Therefore, in order to get an account of black women, a reader must look to black feminist writing like Frances M. Beal’s Black Women’s Manifesto (1969). Beal writes that “the black woman in America can be justly described as a ‘slave of a slave’” (Beal 323). Juxtaposed to Beauvoir’s image of slavery in marriage in childbirth, a conflict arises in how women’s roles are created when presented with a black women who is not afforded the full ownership of household. In this way, Beal is essentially describing black women as the “other Other”, they are the inessential to the majority women’s absolute. They are a group too consumed by current slavery to position their lives for “future enslavement”. Black journalist Claudia Jones encapsulates this idea when she writes, in her appropriately named essay “An End to the Neglect of the Problems of the Negro Woman!” (1949), how “[black women] cannot with equanimity or credibility, speak of the Negro woman’s ‘place’ as in the home; for Negro women are in the other people’s kitchens” (Jones 80). Beal further adds to this and writes how “...the black woman had no protector and was used, and is still being used in some cases, the scapegoat…her physical image has been maliciously maligned, sexually molested and abused... it is the depth of degradation to be socially manipulated, physically raped, used to undermine your own household” (Beal 323). This quote in itself deviates from Beauvoir’s narrative of the girl who relies on protection, who is desired by men, who is obsessive and narcissistic. The black girl cannot even rebel against future enslavement because she is forced to deal with the effects of slavery in the present. Historically, her experience goes deeper than just a “state of constant denial” she is constantly deprived. As Beal shows she is actively detached from the “bourgeoisie white model” that Beauvoir, a descendant of the French bourgeoise, describes. She is denied working privileges, subjected to sterilization, and excluded from the white liberation (Beal 326). Even Beauvoir’s account of youth rebellion is not quite inclusive of the black experience. Beauvoir believes that when girls begin to start being desired by men, they are then objectified, and this objectification exposes her to a lack of agency. This then pushes her to act against her body as well as strive to be pretty in order to be attractive to men. Black girls don’t just damage their body on their own accord, they bleach skin, put harsh chemicals in their hair, and internalize a Eurocentric beauty standard that completely counters their biological composition just to be able to sit at the same table as a white woman. Although there is a clear comparison in damage done to oneself, the difference is in the end rather than the mean. The end of the damage done by black girls is sense of acceptance not just by the world but a hope to accept themselves in order to appease the voices they internalize.
There is also an anticorrelated maturity that manifests in the black girl being seen as tough and not capable of vulnerability, as Claudia Jones puts it, “the Negro woman became schooled in self-reliance, in courageous and selfless actions” (Jones 76). For Jones, this is backed by historical evidence from slavery where black women were captured as slaves, starved, and still expected to take care of the children. Even biologically, a common myth was that black women had a lower pain tolerance than white woman and were often seen as less priority for treatment and medication, detaching them from being seen as weak. Black girls do not even have the ability to remain an eternal child (Beauvoir 638) because she has to regularly push back against stereotypes that paint her as a Negro slave mother (Jones 76) or a rough, violent, and angry black woman. The premise of The Second Sex is to demystify the romantic feminine myth of women that influences her inferiority but ignores the women who are not romanticized in the first place and are not even equal among women.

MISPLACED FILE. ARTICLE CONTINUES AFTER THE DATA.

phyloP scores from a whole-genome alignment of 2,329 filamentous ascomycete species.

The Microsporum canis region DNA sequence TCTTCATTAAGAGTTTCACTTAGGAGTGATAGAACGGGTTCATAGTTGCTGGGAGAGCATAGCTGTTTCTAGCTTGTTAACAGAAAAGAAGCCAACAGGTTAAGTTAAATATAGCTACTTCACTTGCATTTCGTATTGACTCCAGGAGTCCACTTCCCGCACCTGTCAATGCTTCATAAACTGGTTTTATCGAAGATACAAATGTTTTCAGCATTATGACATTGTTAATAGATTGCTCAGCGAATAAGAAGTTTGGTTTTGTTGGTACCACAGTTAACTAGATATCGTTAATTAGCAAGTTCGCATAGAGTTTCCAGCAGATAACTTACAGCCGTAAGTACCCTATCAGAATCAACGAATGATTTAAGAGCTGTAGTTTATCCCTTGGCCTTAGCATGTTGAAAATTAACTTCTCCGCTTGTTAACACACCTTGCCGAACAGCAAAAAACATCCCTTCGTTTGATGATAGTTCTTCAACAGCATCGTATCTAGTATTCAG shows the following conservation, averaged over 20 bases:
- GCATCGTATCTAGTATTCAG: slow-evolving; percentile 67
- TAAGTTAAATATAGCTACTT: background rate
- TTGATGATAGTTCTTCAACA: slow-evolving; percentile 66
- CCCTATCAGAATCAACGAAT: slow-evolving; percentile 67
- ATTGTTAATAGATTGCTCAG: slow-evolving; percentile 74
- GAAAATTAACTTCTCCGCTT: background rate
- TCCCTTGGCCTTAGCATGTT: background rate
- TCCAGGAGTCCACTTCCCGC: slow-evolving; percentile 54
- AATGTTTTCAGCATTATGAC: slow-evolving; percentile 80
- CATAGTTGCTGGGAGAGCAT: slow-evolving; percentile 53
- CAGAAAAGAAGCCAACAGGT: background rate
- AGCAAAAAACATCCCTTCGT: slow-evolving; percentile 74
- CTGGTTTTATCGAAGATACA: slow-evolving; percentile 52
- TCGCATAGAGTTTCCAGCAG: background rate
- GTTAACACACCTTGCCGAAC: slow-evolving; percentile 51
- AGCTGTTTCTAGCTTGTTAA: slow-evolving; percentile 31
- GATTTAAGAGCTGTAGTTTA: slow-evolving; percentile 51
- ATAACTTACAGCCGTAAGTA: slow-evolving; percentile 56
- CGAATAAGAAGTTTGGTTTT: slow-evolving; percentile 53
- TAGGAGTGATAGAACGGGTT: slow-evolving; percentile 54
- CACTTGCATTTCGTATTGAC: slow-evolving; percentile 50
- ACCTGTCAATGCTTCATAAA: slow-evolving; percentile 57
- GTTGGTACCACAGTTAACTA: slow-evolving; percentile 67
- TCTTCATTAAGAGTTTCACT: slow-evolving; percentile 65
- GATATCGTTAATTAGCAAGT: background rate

The Second Sex is a great work that made many contributions to attacking oppressive systems. Beauvoir was tasked with surveying the broad lived experience, which is extremely hard to do. It can even be argued that aspiring to include the nuances of female life would require an eternity and access to information that is not readily available and easily acceptable. Plus, Beauvoir herself does not call herself a philosopher which would indicate that she would reject being seen as a crafter of the fundamental nature of women. In addition, many black feminists themselves, like Claudia Jones, believe that “the Negro question in the United States is prior to, and not equal to, the women question” (Jones 82). This conflict would not be satisfied by just including the particularities of black women even though they are extremely important.
An inclusive feminist philosophy would also include the experiences of the aborigine woman in Australia to the Nepali women in the Himalayas and to transgender women. Beauvoir cannot only exist within her own community and that is where she can do the best work to understanding its condition. Even though she mainly analyzes the nuances in her own community, she regularly reminds the reader to do the same within theirs. Knowing this, Beauvoir is still seen as an important philosopher even particularly by the women’s movement. In order to remedy this, disconnect and to amend the exclusivity the conversation now should be to praise and acclaim more black female writers and writers from many different backgrounds. To add to the preexisting philosophy is to place women of color in our schools and accept their leadership in crafting our reality. It would mean giving writers like Frances M. Beal the same weight as Simone de Beauvoir.
Beal, Frances M. “Black Women's Manifesto / Women's Liberation Movement Print Culture / Duke Digital Repository.” Duke Digital Collections, 1969, repository.duke.edu/dc/wlmpc/wlmms01009.
Beauvoir, Simone de, et al. The Second Sex. Vintage Books, a Division of Random House, Inc., 2011.
Jones, Claudia. “An End to the Neglect of the Problems of the Negro Woman!” Libcom.org, 1949, libcom.org/library/end-neglect-problems-negro-woman.